Tuesday, June 24, 2014 —
Usually merchandise precedes a market. In order to sell something, there’s got to be something to sell first.
“But we did things a little backwards,” Carolyn Davis, of Natural Spring Farms, said.
Before the Davis family even had its first cow on the farm, they were selling it.
“It was just too much of an expense for us to cover ourselves,” she said.
So she asked friends if they would buy a portion of the yet non-existent cow.
“It’s actually turned out to be a great business model,” she said.
Not the imaginary cow part — the sharing the cost part.
Cow pooling, as the process is called, (or pork pooling in the case of pigs) has become the primary sales model for Natural Spring Farms.
“It’s really the least expensive way to go, per unit, per pound,” she said.
While they also sell their meats by the cut now, cow and pork pooling remains one of their most popular options.
Customers can buy pigs in quarters and cows in eighths, essentially getting prime cuts for about the same price, per pound, that they would pay for ground chuck at the grocery store.
“It’s a lot of meat at one time, but if you know what to do with it, it’s a great bargain,” Davis said.
After that first cow, which became more than just imaginary in 2009, she said it became relatively easy to find a larger market for those kind of meat sales.
“I would get on mommy blogs and online boards and ask if people would be interested in seeing more of this,” she said.
“I found out there were a lot of people who were interested.”
By the next year they had enough people pitch in to get four cows.
“I think what people love the most is the fact that it’s non-GMO, grass fed, local product,” Davis said.
Their farm made a purposeful decision to market to that kind of environmentally sustainable niche, she said.
“We’d like to see more of that on the shelves ourselves and this is a way we support that,” she said.
They try to support that creed in the field crop market, too, by getting their chicken feed exclusively from Barrier Farms, a local non-GMO field crop farm.
But going local, free-range and environmentally sustainable has not hurt prices any, she said.
“You don’t have to pay an arm and a leg,” she said.
“I want people to realize this can be affordable.”
To give more people those reasonable prices, she said the farm has worked hard to expand its operations for the past couple of years.
In 2012, they bought a farm that was in foreclosure near Reed Gold Mine, bumping the size of their farm up to 90 acres.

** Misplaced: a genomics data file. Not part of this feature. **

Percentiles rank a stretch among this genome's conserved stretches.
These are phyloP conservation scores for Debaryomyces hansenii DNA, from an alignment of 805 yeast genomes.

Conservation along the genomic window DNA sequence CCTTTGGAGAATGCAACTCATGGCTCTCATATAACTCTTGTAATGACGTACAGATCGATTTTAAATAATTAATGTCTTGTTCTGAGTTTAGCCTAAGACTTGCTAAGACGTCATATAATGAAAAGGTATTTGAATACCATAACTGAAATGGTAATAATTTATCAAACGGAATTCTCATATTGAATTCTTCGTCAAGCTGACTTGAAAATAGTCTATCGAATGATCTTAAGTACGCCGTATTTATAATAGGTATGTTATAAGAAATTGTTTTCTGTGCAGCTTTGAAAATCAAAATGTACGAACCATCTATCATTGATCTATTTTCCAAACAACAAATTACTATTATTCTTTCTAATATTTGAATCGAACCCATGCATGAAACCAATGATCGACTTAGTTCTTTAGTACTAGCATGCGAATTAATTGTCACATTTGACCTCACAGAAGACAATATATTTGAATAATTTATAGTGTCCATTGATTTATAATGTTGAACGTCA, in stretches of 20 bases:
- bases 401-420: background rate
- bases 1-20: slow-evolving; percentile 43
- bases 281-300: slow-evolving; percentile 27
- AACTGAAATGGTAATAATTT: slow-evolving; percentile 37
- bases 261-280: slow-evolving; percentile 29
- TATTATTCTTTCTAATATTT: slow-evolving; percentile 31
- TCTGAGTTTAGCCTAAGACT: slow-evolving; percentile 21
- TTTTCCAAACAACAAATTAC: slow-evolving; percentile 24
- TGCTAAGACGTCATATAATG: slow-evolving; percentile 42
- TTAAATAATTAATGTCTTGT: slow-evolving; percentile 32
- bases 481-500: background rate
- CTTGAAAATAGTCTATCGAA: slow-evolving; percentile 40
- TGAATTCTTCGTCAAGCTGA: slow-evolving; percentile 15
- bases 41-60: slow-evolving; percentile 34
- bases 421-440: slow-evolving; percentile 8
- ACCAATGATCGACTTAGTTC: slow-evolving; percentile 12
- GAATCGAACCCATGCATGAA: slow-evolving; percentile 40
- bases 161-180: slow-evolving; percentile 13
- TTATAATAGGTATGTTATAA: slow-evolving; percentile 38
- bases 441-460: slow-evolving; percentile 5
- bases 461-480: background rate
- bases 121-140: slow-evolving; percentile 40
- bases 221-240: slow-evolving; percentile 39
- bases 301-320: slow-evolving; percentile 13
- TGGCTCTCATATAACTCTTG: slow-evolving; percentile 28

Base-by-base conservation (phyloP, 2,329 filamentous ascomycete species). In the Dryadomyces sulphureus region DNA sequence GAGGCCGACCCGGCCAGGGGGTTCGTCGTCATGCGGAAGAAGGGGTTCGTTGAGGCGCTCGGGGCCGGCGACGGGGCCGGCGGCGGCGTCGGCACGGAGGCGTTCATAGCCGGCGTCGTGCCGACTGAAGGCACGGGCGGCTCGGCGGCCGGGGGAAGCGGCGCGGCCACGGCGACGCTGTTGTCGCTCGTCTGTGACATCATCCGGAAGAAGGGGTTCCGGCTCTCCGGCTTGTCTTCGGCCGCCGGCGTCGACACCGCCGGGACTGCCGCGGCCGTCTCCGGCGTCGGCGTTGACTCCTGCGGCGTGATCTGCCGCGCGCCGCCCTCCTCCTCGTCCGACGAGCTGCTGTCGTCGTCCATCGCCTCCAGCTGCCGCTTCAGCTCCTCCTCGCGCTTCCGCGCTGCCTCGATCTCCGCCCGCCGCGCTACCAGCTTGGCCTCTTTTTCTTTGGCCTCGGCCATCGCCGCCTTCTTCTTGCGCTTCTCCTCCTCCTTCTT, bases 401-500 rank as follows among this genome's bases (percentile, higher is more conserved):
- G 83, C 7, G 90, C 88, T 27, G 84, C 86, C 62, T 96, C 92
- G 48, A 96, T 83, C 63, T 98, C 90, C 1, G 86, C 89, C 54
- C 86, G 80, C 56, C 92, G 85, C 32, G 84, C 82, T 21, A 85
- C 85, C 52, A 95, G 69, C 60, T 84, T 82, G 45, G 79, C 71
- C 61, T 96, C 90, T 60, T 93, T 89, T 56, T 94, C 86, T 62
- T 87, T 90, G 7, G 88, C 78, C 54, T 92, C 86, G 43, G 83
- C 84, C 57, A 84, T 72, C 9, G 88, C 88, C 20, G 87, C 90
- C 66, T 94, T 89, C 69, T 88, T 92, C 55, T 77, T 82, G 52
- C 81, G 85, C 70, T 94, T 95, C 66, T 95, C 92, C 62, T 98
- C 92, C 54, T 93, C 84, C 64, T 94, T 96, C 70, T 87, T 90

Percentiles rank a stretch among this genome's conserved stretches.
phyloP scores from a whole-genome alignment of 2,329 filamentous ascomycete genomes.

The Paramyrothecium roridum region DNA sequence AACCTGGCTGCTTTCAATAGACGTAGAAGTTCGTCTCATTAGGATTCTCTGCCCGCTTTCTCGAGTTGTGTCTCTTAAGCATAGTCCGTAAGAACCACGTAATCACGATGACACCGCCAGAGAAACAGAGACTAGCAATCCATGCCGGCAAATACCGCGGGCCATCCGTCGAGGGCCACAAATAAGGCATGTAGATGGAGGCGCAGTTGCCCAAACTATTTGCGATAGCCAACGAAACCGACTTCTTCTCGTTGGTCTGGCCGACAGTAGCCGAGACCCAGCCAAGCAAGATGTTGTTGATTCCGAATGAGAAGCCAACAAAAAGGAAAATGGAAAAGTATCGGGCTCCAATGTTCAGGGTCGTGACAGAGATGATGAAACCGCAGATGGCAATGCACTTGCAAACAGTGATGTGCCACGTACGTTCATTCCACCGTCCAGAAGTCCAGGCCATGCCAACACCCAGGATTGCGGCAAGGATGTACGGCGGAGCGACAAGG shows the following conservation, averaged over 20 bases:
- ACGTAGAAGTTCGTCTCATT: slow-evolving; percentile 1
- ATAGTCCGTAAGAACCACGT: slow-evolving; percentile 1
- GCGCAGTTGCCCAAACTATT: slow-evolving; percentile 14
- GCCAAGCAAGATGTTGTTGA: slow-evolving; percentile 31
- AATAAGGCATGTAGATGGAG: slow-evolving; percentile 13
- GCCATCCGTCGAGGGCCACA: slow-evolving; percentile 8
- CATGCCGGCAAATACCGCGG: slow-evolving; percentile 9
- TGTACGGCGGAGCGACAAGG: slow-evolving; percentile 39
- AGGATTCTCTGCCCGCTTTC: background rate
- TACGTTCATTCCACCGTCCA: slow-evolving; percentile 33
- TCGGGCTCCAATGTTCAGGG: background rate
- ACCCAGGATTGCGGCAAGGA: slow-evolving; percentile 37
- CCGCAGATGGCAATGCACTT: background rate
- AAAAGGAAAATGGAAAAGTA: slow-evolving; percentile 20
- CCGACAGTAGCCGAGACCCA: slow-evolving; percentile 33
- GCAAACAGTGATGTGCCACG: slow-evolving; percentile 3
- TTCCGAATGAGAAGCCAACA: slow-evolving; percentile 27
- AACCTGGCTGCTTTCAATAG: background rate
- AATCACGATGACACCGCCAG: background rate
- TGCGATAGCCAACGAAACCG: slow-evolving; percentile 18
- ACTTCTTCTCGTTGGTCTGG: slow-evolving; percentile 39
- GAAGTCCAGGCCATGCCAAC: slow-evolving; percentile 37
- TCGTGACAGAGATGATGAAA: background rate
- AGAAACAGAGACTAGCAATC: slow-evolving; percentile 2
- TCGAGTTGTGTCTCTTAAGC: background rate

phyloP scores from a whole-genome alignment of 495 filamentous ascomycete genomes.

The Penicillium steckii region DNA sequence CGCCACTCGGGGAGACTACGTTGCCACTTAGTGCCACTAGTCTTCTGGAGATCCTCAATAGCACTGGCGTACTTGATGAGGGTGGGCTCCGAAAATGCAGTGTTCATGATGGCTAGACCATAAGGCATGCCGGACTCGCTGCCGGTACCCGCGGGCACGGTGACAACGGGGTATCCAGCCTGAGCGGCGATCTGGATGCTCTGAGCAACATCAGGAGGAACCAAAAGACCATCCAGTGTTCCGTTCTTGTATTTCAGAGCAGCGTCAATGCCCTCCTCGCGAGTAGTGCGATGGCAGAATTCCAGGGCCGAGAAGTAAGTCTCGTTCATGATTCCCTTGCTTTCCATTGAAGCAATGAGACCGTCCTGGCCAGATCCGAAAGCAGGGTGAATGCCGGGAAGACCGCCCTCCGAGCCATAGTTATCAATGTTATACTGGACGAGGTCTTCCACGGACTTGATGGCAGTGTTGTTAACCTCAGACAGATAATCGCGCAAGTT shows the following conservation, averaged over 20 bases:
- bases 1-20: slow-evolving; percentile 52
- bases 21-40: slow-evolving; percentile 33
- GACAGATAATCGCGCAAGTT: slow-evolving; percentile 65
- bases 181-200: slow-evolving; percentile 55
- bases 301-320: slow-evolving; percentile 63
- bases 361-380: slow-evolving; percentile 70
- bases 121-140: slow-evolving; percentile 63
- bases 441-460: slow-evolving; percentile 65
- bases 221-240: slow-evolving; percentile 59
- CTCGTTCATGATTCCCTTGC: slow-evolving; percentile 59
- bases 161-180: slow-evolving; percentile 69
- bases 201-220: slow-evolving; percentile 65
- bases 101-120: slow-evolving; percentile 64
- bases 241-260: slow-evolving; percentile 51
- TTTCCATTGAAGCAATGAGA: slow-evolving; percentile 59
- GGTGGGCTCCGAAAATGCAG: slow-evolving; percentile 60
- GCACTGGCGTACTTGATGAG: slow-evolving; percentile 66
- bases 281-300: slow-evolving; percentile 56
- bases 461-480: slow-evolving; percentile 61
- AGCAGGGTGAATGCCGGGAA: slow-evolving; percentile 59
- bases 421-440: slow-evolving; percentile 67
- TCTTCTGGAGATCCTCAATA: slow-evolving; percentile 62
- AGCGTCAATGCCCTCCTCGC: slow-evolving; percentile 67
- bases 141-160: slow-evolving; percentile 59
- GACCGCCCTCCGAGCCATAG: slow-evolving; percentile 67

They added pigs to that farm in 2013 and this year they live-birthed their own pork stock, rather than order them from somewhere else.
“I’d love to start live birthing our own cattle soon, too, if we can,” she said.
Of course the expansion hasn’t come without some growing pains.
In order to focus on growing the farm, Natural Springs decided to sell its Go Local Mobile Farmers Market business in 2012.
The Davis family developed Go Local as a go-between for customers and local farmers.
Customers can place orders for local produce through their website, farmers put the orders together and then Go Local takes the orders to a number of local delivery points for pick up.
“It was very successful,” she said.
“Everything came together just right for it.”
Carolyn’s husband Jim designed the website, while she talked to the farmers. Their children even helped from time to time.
“But we focused so much on the market that the farm wasn’t growing,” she said.
Once again, she said, they were a little flip-flopped, creating a market before they had the farm under their belts.
“Go Local is still up and running, we just needed to step out of it,” she said.
It is a decision, she said, that is already paying off, and in more ways than just money.
“[The farm] is definitely something my kids are getting interested in,” she said.
Jessica, 15, has been thinking about taking over their 150 chicken egg business. Katie, 13, has began helping out at farmers markets this year.
While their son is still a little too young to help out with the pigs, cows and chickens, he has taken to selling lemonade at the markets.
“If this is something they decide they want to do, then we’ll definitely give them every way to be a part of it,” she said.
“My father was a dairy farmer in West Virginia and that was very much part of my childhood. I got away from it, but I’m so glad to get back into it. … I think [my kids] will fondly remember being out in the country, being a part of the farm community. I’m glad for them, too.”
Natural Spring Farms sells its products at the Stanly County Farmers Market on Saturday, at the Stanly Commons Market on Monday and at various locations in Mt. Pleasant throughout the week.
Schedules are available online at www.naturalspringfarms.com.
Orders can also be placed online or at (704) 796-4168 and pick up can be scheduled at the farm or at various nearby locations.
To submit story ideas, contact Shannon Beamon at (704) 982-2121 ext. 24 or at firstname.lastname@example.org.